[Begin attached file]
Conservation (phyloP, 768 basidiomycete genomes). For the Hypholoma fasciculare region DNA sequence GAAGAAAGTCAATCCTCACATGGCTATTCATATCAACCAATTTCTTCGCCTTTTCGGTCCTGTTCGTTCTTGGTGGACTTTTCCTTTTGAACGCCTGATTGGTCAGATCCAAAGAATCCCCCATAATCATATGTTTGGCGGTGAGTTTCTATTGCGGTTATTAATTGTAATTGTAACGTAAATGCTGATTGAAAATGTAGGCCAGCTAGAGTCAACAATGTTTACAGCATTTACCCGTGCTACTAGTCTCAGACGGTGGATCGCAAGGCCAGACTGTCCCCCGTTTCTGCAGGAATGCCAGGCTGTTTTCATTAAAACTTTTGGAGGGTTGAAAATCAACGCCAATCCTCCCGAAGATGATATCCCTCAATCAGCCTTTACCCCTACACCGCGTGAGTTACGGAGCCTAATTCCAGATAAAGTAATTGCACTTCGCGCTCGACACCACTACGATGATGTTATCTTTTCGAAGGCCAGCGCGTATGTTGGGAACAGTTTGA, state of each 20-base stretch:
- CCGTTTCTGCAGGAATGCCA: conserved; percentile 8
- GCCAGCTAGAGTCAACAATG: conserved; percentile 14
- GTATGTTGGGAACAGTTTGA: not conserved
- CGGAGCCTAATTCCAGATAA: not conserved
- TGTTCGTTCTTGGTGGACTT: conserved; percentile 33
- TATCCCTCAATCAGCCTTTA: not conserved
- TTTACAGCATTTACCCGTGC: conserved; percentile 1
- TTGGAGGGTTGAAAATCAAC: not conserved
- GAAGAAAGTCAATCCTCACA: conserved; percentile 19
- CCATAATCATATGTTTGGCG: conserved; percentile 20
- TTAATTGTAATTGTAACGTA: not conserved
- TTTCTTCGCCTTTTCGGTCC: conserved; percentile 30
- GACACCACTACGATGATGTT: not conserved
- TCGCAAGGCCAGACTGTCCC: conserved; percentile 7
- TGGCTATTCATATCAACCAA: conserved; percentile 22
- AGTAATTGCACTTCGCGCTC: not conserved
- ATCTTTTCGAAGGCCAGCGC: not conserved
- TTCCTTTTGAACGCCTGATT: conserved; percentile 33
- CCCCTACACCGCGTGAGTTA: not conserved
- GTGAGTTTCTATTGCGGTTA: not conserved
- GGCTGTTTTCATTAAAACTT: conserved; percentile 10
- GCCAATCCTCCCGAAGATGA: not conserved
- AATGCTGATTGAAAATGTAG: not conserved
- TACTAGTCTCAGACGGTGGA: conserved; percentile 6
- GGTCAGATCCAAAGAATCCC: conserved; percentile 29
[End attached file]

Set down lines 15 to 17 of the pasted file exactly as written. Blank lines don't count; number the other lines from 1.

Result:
- TCGCAAGGCCAGACTGTCCC: conserved; percentile 7
- TGGCTATTCATATCAACCAA: conserved; percentile 22
- AGTAATTGCACTTCGCGCTC: not conserved